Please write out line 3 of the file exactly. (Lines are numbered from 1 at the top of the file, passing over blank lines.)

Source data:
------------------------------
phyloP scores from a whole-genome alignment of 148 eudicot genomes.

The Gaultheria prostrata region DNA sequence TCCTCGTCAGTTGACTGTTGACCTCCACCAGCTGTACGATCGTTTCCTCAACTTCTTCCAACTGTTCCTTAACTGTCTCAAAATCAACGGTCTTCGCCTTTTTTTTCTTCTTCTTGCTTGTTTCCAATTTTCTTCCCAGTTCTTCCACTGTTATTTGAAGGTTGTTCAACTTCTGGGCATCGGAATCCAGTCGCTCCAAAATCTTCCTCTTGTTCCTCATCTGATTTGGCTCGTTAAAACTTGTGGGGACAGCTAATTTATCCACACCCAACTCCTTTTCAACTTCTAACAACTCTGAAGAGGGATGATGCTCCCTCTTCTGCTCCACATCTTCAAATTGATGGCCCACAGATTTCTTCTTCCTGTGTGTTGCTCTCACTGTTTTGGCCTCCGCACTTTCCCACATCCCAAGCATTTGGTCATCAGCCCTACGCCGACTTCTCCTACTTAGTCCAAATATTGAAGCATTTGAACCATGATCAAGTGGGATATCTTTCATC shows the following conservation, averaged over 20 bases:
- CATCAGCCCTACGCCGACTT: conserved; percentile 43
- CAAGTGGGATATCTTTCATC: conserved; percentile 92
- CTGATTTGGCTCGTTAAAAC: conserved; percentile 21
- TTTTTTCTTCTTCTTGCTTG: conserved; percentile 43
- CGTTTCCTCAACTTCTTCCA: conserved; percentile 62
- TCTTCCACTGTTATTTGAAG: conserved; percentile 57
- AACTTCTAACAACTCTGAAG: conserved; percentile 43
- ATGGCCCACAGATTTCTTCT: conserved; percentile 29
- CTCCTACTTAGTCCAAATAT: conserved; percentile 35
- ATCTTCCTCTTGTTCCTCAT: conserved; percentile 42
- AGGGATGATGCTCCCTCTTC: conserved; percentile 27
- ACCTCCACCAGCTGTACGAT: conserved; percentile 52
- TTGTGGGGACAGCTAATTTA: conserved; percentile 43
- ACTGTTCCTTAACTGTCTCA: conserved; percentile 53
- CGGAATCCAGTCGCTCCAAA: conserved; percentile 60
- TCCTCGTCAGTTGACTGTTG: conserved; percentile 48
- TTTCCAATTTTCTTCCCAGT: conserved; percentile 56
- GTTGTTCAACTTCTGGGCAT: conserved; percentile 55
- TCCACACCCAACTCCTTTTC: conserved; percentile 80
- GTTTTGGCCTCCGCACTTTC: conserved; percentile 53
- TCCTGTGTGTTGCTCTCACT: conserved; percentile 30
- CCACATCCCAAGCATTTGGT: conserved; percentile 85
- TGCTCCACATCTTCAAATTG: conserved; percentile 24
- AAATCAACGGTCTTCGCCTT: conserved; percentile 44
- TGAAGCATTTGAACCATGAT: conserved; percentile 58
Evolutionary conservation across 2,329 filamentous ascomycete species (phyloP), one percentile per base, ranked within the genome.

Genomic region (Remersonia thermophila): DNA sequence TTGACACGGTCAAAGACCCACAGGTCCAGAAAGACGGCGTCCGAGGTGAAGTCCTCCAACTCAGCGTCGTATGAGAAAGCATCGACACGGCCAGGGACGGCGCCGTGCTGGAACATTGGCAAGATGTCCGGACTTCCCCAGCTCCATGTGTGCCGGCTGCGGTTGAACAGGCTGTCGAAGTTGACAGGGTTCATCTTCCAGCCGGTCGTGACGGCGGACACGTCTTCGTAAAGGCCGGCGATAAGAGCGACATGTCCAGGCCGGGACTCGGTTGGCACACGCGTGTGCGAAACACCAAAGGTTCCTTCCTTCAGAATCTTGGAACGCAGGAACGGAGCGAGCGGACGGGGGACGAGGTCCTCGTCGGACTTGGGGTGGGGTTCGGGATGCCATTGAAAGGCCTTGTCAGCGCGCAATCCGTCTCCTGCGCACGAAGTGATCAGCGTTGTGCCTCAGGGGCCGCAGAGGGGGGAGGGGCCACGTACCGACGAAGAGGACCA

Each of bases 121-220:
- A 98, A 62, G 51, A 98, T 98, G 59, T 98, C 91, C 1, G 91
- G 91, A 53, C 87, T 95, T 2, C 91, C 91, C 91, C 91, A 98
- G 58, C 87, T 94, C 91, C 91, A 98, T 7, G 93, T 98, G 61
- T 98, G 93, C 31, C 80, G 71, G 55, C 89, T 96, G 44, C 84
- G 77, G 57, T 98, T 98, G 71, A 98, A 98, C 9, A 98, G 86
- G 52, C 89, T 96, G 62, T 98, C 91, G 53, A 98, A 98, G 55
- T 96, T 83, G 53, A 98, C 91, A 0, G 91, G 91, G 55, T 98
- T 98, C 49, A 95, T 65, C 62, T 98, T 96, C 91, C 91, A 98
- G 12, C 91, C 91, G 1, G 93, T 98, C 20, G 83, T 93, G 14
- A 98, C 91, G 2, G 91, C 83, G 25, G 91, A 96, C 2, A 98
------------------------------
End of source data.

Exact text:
- CATCAGCCCTACGCCGACTT: conserved; percentile 43